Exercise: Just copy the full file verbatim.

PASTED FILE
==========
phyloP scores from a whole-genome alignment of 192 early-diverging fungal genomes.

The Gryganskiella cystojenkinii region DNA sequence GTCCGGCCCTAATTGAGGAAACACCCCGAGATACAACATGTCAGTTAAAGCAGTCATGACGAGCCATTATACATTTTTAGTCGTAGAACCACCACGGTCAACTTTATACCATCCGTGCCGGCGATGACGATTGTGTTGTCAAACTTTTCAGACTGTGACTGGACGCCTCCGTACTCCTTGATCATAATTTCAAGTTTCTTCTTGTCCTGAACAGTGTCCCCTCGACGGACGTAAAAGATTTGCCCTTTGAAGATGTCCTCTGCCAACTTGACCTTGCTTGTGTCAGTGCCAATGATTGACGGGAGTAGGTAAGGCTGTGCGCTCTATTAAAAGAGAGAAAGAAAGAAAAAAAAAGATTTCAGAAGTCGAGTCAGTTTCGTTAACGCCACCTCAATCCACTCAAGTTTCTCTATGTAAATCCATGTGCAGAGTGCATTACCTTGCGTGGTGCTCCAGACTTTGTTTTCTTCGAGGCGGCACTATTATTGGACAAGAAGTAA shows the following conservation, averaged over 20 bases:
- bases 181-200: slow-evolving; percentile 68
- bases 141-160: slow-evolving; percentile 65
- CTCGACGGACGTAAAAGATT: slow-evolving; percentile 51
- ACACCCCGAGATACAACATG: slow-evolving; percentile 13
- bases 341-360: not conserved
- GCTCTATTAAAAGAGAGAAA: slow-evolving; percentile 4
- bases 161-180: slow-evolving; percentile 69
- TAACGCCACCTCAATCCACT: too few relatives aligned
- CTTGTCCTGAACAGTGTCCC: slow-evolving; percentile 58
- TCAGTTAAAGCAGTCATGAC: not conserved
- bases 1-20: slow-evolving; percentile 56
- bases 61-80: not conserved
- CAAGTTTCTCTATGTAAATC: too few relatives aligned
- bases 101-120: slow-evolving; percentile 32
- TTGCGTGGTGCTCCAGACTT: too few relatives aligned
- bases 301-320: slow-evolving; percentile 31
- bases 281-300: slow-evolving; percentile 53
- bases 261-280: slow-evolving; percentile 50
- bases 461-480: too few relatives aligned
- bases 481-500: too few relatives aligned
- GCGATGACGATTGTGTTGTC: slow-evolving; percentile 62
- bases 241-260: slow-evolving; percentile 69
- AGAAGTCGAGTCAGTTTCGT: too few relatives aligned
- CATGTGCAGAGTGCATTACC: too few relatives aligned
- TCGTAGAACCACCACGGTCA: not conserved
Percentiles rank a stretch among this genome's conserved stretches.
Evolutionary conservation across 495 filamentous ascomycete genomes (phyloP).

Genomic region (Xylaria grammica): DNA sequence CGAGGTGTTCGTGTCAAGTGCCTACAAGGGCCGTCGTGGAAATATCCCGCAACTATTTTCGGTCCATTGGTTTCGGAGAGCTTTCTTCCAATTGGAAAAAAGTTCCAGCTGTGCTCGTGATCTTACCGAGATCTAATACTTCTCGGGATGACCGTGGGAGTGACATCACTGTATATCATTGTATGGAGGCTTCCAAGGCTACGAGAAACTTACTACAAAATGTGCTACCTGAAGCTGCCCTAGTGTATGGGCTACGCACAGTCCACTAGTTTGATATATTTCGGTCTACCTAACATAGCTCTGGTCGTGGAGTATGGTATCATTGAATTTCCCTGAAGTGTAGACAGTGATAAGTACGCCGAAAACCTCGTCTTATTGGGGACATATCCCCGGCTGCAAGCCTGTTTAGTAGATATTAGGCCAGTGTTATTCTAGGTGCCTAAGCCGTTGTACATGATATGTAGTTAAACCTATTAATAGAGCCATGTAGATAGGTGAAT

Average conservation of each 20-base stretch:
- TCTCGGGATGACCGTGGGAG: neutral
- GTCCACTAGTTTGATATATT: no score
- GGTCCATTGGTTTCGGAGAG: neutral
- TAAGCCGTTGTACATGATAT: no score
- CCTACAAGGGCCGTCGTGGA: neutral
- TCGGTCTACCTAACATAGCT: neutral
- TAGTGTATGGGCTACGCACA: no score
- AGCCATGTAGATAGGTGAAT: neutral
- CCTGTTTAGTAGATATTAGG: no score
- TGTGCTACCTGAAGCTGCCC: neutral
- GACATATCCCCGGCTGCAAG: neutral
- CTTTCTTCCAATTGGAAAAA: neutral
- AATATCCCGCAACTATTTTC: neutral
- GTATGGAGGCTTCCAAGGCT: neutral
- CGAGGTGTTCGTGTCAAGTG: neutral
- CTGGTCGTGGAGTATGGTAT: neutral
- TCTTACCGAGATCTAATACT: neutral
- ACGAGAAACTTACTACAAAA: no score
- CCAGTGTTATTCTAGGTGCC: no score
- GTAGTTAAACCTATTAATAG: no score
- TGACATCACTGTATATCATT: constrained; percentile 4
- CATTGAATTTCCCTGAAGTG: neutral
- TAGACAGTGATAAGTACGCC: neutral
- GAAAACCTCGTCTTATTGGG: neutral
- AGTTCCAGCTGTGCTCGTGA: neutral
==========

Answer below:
phyloP scores from a whole-genome alignment of 192 early-diverging fungal genomes.

The Gryganskiella cystojenkinii region DNA sequence GTCCGGCCCTAATTGAGGAAACACCCCGAGATACAACATGTCAGTTAAAGCAGTCATGACGAGCCATTATACATTTTTAGTCGTAGAACCACCACGGTCAACTTTATACCATCCGTGCCGGCGATGACGATTGTGTTGTCAAACTTTTCAGACTGTGACTGGACGCCTCCGTACTCCTTGATCATAATTTCAAGTTTCTTCTTGTCCTGAACAGTGTCCCCTCGACGGACGTAAAAGATTTGCCCTTTGAAGATGTCCTCTGCCAACTTGACCTTGCTTGTGTCAGTGCCAATGATTGACGGGAGTAGGTAAGGCTGTGCGCTCTATTAAAAGAGAGAAAGAAAGAAAAAAAAAGATTTCAGAAGTCGAGTCAGTTTCGTTAACGCCACCTCAATCCACTCAAGTTTCTCTATGTAAATCCATGTGCAGAGTGCATTACCTTGCGTGGTGCTCCAGACTTTGTTTTCTTCGAGGCGGCACTATTATTGGACAAGAAGTAA shows the following conservation, averaged over 20 bases:
- bases 181-200: slow-evolving; percentile 68
- bases 141-160: slow-evolving; percentile 65
- CTCGACGGACGTAAAAGATT: slow-evolving; percentile 51
- ACACCCCGAGATACAACATG: slow-evolving; percentile 13
- bases 341-360: not conserved
- GCTCTATTAAAAGAGAGAAA: slow-evolving; percentile 4
- bases 161-180: slow-evolving; percentile 69
- TAACGCCACCTCAATCCACT: too few relatives aligned
- CTTGTCCTGAACAGTGTCCC: slow-evolving; percentile 58
- TCAGTTAAAGCAGTCATGAC: not conserved
- bases 1-20: slow-evolving; percentile 56
- bases 61-80: not conserved
- CAAGTTTCTCTATGTAAATC: too few relatives aligned
- bases 101-120: slow-evolving; percentile 32
- TTGCGTGGTGCTCCAGACTT: too few relatives aligned
- bases 301-320: slow-evolving; percentile 31
- bases 281-300: slow-evolving; percentile 53
- bases 261-280: slow-evolving; percentile 50
- bases 461-480: too few relatives aligned
- bases 481-500: too few relatives aligned
- GCGATGACGATTGTGTTGTC: slow-evolving; percentile 62
- bases 241-260: slow-evolving; percentile 69
- AGAAGTCGAGTCAGTTTCGT: too few relatives aligned
- CATGTGCAGAGTGCATTACC: too few relatives aligned
- TCGTAGAACCACCACGGTCA: not conserved
Percentiles rank a stretch among this genome's conserved stretches.
Evolutionary conservation across 495 filamentous ascomycete genomes (phyloP).

Genomic region (Xylaria grammica): DNA sequence CGAGGTGTTCGTGTCAAGTGCCTACAAGGGCCGTCGTGGAAATATCCCGCAACTATTTTCGGTCCATTGGTTTCGGAGAGCTTTCTTCCAATTGGAAAAAAGTTCCAGCTGTGCTCGTGATCTTACCGAGATCTAATACTTCTCGGGATGACCGTGGGAGTGACATCACTGTATATCATTGTATGGAGGCTTCCAAGGCTACGAGAAACTTACTACAAAATGTGCTACCTGAAGCTGCCCTAGTGTATGGGCTACGCACAGTCCACTAGTTTGATATATTTCGGTCTACCTAACATAGCTCTGGTCGTGGAGTATGGTATCATTGAATTTCCCTGAAGTGTAGACAGTGATAAGTACGCCGAAAACCTCGTCTTATTGGGGACATATCCCCGGCTGCAAGCCTGTTTAGTAGATATTAGGCCAGTGTTATTCTAGGTGCCTAAGCCGTTGTACATGATATGTAGTTAAACCTATTAATAGAGCCATGTAGATAGGTGAAT

Average conservation of each 20-base stretch:
- TCTCGGGATGACCGTGGGAG: neutral
- GTCCACTAGTTTGATATATT: no score
- GGTCCATTGGTTTCGGAGAG: neutral
- TAAGCCGTTGTACATGATAT: no score
- CCTACAAGGGCCGTCGTGGA: neutral
- TCGGTCTACCTAACATAGCT: neutral
- TAGTGTATGGGCTACGCACA: no score
- AGCCATGTAGATAGGTGAAT: neutral
- CCTGTTTAGTAGATATTAGG: no score
- TGTGCTACCTGAAGCTGCCC: neutral
- GACATATCCCCGGCTGCAAG: neutral
- CTTTCTTCCAATTGGAAAAA: neutral
- AATATCCCGCAACTATTTTC: neutral
- GTATGGAGGCTTCCAAGGCT: neutral
- CGAGGTGTTCGTGTCAAGTG: neutral
- CTGGTCGTGGAGTATGGTAT: neutral
- TCTTACCGAGATCTAATACT: neutral
- ACGAGAAACTTACTACAAAA: no score
- CCAGTGTTATTCTAGGTGCC: no score
- GTAGTTAAACCTATTAATAG: no score
- TGACATCACTGTATATCATT: constrained; percentile 4
- CATTGAATTTCCCTGAAGTG: neutral
- TAGACAGTGATAAGTACGCC: neutral
- GAAAACCTCGTCTTATTGGG: neutral
- AGTTCCAGCTGTGCTCGTGA: neutral